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My last project was supposed to be about Setting Up for Success – coaching and an external perspective on the initiation and governance of their strategic initiatives. It turned into a Portfolio Review, or as the finance team put it a CAPEX Cull.
“…it sharpens your perception, when your back’s against the wall.” Almost Lucy, Al Stewart.
I’ve done three of these in as many months in different organisations. One was in a positive, forward-planning mode. Another was a considered proactive paring back in an overstretched organisation. The last a full-on cash preservation exercise.
It struck me that the decisions we took quickly in the latter were strategically and commercially sharper, and consequently had better support and enabled us to proceed with conviction.
Two observations which might usefully be applied to any portfolio review:
- Decision weighted towards delivery-focused criteria. Away from business case detail and ROI (but obviously not completely away from). The tone was more ‘can I get at the benefits (soon)?’ less ‘which project (notionally) has the greatest benefits?’
- We stopped activity that didn’t make the cut. We didn’t just trim it back, reduce the scope or ask for savings. Nor did we just reduce the contractor resource and hope it could continue. We stopped it. Actually do fewer things, rather than observing that we were trying to do too much.
DELIVERY FOCUSED CRITERIA
Our delivery-focused criteria took the form of three simple questions. If a project didn’t get ‘three yeses’, then it got cut. Sharing here with the client’s permission:
a) Does the project have a leader who is taking accountability and is actually ‘in’ the project?
Not just a sponsor, not just a really good project manager but someone who is driving the expenditure in pursuit of the promised benefits. No project should proceed without this. Ever.
b) Is the project staffed with a team who have a shared view of project approach and purpose?
You can’t do a project without people working on it. I’m always amazed at how organisations approve external spend but withhold heads and then try to proceed. Staff it, or don’t do it. Hiring a load of new contractors and consultants into client-side subject matter roles doesn’t work either. You’ll be spending money and not making progress – the worst of both worlds. (Obviously good consultants can be incredibly helpful! Just play them into the right roles.)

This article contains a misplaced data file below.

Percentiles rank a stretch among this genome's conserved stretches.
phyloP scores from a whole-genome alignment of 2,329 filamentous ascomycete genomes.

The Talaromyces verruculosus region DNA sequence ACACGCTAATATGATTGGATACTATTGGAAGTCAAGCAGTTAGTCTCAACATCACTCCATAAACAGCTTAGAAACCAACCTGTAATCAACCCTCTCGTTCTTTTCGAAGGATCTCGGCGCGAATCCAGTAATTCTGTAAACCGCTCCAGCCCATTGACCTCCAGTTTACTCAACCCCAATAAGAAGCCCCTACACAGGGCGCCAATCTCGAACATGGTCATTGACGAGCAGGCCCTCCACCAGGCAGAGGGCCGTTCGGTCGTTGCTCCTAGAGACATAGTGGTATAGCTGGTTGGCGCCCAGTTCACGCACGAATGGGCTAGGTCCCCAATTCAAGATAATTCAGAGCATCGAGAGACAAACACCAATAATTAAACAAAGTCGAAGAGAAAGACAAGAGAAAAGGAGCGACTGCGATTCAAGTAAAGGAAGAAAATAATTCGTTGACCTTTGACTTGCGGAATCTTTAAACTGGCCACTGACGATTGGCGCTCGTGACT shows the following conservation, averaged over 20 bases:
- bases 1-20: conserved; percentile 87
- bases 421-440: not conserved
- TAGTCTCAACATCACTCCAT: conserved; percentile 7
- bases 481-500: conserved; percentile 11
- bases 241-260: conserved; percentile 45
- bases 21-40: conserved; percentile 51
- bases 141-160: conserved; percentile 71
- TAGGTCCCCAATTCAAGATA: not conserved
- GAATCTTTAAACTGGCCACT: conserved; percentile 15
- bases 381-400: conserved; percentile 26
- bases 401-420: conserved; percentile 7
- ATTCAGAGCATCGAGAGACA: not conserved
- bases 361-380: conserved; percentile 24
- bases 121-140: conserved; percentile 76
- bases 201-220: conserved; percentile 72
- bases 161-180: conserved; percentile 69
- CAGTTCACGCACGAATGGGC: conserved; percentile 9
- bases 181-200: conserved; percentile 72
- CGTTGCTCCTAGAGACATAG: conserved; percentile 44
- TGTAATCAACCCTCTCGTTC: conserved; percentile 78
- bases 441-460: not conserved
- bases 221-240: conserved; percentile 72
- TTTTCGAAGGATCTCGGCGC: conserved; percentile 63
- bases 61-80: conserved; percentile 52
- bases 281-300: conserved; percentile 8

c) Do the project groups talk more about output and outcomes than plans and meetings?
If the governance conversation is about governance and process not substance and benefit realisation, then the project is doomed. Worse is the “the steering group is here to govern risks and spend, not to take project decisions” nonsense. Without being too Machiavellian about it: the trick here is to ask a few key stakeholders about the project and see where the conversation starts.
If you’re in cash preservation mode, then some basic screening pre-qualifying questions will be in order too: Does this protect my in year revenue? and Does cutting this now bring me new costs or material risks later this year?
JUST BECAUSE THEY ARE GETTING DONE, DOES IT MEAN THEY ARE THE RIGHT THINGS TO DO?
Possibly not. So, if you are in a more strategic mode then take a look at the projects that didn’t get ‘three yeses’ and pick out the ones that have apparently more compelling cases and are on strategy. Why aren’t they getting done?
It may be they are too hard, or are somehow dangerous, or too complicated, or require new capabilities we don’t have. And as such, they haven’t been naturally picked up and owner. If that is the case then some executive intervention is required to energise those initiatives.
My humble experience is that these things find their levels and that good senior managers are filtering the right things to do. The day-to-day tendency will be towards the urgent not the important, there is always a need to correct for that.
Before you muscle in and start re-prioritising pause to understand the right projects aren’t getting done – what is the root cause. Are you prepared to stop other projects? Are you prepared to spend more/resource more? Or do you just want more for less?
IF IN DOUBT: BACK THE PROJECTS WITH LEADERS, TEAMS AND A FOCUS ON OUTCOMES.
I had a flashback to a project we ran for a large property business some years ago looking at their innovation pipeline. In deciding which one to proceed with the CEO’s principal criteria was: Is there someone in my team who is excited about this?
So it’s the same old conclusion. Back the best teams because that’s how stuff gets done. (And if you find you have your best teams on the wrong projects then take a look at how you do planning!).
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